Girls married to U.S. polygamist: docs
Two sets of parents from Bountiful, B.C., drove their 12-year-old daughters across the U.S. border in 2005 to marry a 49-year-old fundamentalist Mormon leader, according to court documents.
The documents, filed Friday at B.C. Supreme Court by lawyers representing the provincial government, say a 13-year-old girl suffered the same fate one year earlier.
The man all three girls were forced to marry was Warren Jeffs, then 49, the proclaimed prophet of the Fundamentalist Church of Jesus Christ of Latter Day Saints.
Jeffs is in custody in Texas, awaiting trial on charges of sexual abuse of minors and bigamy.
The documents said the two 12-year-old were driven across the U.S. border south of Bountiful by their fathers and then to Short Creek, Arizona, where a FLDS official then drove them to Texas, where the marriages to Jeffs took place.
Evidence of the marriages turned up during a U.S. search of a polygamist ranch in Texas and did not come to the attention of B.C. government lawyers until Feb. 10, the documents said.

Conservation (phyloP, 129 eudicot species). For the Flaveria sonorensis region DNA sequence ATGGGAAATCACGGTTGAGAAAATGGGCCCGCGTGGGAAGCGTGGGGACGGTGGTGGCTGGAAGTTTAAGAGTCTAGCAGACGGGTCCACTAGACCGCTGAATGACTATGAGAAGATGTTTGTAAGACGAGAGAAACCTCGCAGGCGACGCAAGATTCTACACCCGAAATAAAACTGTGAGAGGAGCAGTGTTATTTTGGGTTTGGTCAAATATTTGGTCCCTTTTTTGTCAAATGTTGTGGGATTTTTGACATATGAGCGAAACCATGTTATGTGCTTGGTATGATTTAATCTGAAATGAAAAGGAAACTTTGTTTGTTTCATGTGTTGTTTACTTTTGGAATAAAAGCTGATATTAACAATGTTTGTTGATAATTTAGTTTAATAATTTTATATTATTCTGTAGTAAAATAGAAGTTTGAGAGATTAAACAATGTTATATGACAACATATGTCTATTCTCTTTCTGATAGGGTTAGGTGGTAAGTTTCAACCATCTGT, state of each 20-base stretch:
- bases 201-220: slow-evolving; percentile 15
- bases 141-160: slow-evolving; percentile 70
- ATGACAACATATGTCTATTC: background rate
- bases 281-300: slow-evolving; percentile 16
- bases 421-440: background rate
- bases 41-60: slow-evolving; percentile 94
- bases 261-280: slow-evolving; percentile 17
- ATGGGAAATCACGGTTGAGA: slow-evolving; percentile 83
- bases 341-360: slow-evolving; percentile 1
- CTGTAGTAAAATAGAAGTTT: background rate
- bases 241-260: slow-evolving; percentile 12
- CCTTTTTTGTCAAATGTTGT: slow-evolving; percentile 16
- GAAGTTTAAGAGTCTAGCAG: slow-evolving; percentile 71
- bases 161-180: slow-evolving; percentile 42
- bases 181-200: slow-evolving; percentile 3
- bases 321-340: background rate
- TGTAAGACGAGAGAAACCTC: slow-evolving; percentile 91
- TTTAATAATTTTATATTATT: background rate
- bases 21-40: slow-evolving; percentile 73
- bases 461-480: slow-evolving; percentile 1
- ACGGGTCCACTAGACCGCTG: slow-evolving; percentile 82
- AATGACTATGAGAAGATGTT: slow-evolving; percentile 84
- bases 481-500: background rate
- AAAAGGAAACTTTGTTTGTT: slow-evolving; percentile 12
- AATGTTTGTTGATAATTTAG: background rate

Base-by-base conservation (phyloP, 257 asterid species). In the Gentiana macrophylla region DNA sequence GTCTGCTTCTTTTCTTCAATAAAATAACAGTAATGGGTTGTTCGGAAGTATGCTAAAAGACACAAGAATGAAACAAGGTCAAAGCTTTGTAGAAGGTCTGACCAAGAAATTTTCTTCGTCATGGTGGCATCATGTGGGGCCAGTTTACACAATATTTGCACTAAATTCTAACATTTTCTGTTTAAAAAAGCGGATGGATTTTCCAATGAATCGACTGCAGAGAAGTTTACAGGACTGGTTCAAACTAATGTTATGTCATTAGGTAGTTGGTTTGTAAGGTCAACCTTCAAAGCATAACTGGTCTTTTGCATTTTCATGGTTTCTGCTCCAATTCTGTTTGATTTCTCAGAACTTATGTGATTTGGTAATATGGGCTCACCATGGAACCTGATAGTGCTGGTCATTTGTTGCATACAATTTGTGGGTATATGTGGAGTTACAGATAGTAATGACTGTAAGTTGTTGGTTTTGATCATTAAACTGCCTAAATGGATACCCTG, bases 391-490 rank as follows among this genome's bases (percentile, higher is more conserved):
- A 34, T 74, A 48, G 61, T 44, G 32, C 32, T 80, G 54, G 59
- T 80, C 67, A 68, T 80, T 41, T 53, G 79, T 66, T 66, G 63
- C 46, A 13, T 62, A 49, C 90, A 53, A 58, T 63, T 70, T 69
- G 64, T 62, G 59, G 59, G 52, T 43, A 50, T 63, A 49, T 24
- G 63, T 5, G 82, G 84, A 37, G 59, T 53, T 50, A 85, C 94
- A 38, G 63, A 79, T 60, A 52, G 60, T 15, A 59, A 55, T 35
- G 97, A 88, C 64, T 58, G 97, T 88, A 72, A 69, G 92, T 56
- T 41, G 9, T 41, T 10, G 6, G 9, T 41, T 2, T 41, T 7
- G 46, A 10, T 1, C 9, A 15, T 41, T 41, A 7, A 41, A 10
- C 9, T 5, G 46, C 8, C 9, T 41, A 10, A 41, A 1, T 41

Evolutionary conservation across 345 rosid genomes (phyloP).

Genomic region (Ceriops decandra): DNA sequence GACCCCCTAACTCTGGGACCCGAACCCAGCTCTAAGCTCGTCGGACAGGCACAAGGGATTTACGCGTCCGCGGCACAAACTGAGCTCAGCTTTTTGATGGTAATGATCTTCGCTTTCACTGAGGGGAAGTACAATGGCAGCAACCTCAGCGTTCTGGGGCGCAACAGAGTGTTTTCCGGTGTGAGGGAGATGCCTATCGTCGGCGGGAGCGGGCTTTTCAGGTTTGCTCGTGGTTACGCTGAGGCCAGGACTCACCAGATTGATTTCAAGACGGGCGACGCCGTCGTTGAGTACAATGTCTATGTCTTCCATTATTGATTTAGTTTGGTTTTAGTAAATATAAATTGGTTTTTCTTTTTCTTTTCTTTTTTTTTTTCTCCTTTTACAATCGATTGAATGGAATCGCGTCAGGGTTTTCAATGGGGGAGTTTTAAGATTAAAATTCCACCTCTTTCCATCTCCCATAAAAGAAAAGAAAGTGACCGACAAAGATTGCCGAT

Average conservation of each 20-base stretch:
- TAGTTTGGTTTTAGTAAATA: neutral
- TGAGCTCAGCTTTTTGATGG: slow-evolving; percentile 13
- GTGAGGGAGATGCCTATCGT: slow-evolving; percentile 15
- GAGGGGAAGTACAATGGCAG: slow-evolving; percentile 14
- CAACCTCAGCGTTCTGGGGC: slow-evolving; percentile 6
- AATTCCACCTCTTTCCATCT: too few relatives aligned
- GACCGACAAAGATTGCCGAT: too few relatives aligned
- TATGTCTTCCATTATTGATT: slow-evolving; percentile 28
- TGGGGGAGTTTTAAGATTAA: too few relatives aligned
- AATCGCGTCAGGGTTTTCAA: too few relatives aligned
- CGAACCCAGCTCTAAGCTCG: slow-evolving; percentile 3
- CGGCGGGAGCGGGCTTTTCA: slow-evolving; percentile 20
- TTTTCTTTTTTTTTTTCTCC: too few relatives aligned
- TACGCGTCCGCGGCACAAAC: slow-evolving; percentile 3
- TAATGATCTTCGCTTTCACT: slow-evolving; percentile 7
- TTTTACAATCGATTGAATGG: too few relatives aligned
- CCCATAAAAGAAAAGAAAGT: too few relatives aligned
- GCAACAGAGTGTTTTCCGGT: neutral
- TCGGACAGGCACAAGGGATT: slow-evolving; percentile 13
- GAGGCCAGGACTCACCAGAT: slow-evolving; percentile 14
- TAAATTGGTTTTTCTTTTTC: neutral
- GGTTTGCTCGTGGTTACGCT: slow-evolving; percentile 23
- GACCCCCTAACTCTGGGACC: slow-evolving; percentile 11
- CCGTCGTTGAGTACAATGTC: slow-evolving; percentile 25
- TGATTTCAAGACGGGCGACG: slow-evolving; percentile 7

The names of the girls and their parents were not revealed in the documents filed Friday, but their identities are known to investigators.
Arguments will be heard Feb. 25 by B.C. Supreme Court Chief Justice Robert Bauman about including the documents in evidence in the reference case Bauman is hearing on the constitutionality of Canada’s law against polygamy.
Court arguments had ended on the case in early February and the chief justice had earlier ruled that he would accept no more documents for his consideration.
The court heard nearly three months of testimony in the hearing, including both opponents and proponents of Canada’s polygamy law.
The reference case was prompted by the B.C. government following failed efforts to prosecute polygamy charges against Winston Blackmore and James Oler, two Mormon leaders in Bountiful.
Final arguments are scheduled for the end of March.
It’s expected that no matter how Bauman rules in the reference case, the question of the constitutionality of the law will end up with the Supreme Court of Canada.